Manjot Hallen:                 

You know, it’s gotta be a bit of both. It’s gotta be a bit of both, Cash. I mean, look, we can only do so much in educating the youth in particular to stop using their devices when driving. The other side of it has got to be heavier fines.

The government’s taken steps in the right direction, they have increased the fines recently, but we need to see more. We need to see more done in that regard, and as a culture as well, we’ve gonna think differently about distracted driving. As I said to you in the past, when you’re out and about, you’re at a bar with your friends, every one of your friends is gonna ask you before you drive, “Are you okay to drive? I saw that you had a beer,” or a beer and a half, or whatever the case may be. Most of your friends are gonna ask you that question.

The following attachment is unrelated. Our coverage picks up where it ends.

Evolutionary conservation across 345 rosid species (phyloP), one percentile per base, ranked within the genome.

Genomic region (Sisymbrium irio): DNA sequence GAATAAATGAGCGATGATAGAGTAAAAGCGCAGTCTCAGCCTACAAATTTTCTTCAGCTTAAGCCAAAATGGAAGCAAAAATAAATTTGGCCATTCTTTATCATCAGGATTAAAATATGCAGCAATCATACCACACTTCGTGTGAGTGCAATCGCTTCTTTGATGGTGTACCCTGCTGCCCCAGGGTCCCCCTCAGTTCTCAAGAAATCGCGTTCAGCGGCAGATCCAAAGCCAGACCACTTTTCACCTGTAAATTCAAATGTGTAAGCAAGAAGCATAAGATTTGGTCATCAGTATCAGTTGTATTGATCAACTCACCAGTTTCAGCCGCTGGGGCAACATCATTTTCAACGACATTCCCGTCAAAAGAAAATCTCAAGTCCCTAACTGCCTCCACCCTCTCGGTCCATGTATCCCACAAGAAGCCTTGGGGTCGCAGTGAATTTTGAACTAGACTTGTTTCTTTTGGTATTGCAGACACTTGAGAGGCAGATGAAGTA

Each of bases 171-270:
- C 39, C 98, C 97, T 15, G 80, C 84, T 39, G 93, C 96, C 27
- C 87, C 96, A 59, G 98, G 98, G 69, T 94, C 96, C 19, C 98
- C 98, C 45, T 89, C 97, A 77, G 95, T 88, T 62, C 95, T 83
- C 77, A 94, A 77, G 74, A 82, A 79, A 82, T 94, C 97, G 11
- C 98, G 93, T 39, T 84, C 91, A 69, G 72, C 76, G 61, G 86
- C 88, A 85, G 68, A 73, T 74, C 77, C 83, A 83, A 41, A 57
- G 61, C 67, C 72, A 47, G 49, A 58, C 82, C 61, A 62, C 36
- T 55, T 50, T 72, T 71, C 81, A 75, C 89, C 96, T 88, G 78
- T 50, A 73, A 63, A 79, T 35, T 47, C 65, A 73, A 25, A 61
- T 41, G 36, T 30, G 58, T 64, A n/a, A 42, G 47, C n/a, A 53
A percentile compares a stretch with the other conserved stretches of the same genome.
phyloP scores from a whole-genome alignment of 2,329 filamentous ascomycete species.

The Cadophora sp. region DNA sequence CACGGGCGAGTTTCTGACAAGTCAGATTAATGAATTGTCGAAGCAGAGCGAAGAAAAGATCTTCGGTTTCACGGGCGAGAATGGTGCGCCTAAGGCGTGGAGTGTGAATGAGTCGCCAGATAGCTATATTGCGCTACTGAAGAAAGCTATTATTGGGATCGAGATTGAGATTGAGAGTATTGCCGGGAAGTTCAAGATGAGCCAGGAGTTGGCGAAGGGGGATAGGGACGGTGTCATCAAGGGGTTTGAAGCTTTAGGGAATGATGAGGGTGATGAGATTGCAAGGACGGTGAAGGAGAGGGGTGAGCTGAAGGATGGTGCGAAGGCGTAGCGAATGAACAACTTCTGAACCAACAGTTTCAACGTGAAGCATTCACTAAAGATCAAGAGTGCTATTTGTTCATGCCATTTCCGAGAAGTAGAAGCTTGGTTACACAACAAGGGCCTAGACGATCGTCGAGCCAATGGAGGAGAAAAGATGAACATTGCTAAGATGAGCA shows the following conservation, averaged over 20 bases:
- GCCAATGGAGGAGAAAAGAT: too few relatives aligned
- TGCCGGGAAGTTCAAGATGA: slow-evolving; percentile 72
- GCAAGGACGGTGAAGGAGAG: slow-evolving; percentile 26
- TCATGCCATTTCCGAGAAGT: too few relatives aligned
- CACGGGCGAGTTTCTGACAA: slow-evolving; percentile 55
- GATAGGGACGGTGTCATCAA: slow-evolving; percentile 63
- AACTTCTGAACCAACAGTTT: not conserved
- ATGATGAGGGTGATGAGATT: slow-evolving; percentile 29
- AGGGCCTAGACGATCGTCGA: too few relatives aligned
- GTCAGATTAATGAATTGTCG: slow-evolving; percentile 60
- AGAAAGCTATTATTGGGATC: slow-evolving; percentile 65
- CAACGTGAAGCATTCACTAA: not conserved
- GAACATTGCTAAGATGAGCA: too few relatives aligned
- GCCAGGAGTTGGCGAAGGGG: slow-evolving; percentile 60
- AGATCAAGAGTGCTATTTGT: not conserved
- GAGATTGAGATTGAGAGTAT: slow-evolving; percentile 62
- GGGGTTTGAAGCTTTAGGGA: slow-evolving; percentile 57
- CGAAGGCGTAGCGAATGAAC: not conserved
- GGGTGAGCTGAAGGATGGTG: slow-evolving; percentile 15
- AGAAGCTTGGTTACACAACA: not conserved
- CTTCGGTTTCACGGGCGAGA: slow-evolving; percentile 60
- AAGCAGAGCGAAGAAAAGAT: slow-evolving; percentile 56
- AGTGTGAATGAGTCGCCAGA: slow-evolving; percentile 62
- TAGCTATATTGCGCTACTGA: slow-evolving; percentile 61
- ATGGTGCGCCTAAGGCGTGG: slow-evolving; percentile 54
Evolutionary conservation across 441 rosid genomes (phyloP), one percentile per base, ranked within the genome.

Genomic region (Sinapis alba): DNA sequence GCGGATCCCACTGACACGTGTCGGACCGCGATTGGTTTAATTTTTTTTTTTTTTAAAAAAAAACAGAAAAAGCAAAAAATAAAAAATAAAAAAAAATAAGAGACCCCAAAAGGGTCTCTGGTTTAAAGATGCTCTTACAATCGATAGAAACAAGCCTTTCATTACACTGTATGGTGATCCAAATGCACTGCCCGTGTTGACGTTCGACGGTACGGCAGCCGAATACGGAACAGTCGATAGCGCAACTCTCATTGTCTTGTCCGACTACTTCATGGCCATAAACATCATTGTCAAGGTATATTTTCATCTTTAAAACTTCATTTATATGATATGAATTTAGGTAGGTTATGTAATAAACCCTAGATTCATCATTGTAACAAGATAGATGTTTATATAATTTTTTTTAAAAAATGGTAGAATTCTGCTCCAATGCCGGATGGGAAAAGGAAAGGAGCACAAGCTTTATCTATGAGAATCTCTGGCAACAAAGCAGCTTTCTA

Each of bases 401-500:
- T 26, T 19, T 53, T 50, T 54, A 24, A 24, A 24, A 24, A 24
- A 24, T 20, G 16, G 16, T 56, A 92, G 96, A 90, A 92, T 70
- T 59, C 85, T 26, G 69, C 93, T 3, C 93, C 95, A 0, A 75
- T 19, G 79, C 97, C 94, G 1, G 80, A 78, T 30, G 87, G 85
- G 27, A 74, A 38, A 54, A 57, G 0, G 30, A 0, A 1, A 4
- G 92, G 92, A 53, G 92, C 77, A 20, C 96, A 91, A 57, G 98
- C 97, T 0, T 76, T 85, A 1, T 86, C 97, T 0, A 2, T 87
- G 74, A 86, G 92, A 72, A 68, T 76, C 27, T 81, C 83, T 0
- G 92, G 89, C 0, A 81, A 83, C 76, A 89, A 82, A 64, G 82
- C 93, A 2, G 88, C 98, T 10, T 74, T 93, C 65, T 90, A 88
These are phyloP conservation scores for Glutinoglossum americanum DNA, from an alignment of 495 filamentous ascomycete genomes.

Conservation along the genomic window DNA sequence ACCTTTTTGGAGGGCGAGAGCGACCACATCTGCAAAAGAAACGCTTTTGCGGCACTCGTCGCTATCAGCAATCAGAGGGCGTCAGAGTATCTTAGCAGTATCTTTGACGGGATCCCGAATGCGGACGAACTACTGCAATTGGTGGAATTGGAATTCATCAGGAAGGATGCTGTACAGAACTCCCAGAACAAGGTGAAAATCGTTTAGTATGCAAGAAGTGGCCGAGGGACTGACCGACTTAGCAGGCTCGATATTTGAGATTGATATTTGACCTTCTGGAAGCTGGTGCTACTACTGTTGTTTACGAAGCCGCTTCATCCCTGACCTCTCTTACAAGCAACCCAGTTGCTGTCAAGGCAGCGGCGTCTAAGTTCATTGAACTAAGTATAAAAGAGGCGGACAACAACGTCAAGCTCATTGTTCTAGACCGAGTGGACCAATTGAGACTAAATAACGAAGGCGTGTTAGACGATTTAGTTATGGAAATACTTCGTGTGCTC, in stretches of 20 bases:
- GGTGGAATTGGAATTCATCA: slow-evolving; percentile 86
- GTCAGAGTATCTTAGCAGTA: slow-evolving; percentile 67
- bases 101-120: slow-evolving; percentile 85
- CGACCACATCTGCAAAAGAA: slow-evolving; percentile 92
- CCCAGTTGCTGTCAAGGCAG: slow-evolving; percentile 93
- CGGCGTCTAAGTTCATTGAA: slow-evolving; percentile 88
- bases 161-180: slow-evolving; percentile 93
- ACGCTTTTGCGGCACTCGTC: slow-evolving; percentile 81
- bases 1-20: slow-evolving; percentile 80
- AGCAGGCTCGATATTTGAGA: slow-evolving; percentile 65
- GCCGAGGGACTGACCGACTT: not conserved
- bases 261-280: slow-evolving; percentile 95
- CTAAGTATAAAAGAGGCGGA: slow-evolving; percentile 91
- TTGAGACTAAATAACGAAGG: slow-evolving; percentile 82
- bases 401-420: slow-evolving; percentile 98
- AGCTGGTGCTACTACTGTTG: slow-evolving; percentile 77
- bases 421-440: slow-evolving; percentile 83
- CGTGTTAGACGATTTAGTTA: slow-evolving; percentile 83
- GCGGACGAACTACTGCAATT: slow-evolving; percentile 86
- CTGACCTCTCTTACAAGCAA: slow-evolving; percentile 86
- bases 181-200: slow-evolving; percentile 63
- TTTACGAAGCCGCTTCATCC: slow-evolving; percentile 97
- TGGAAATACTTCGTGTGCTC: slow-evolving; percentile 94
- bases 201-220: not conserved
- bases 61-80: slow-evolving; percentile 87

You’re sitting on your phone all night, fighting with your wife or your spouse, nobody cares to ask you on those nights, “Are you gonna be okay to drive? I saw you on your phone all night long. I want to make sure that you’re not gonna be using your phone while you’re driving.” People don’t have those discussions, and we need to change our mindset as a community around this issue. We need to attach the same stigma to distracted driving as we attach to impaired driving. That’s the only way to end it.

Cash:                                    

And that starts with our youth.

Manjot Hallen:                 

It does, absolutely.

Cash: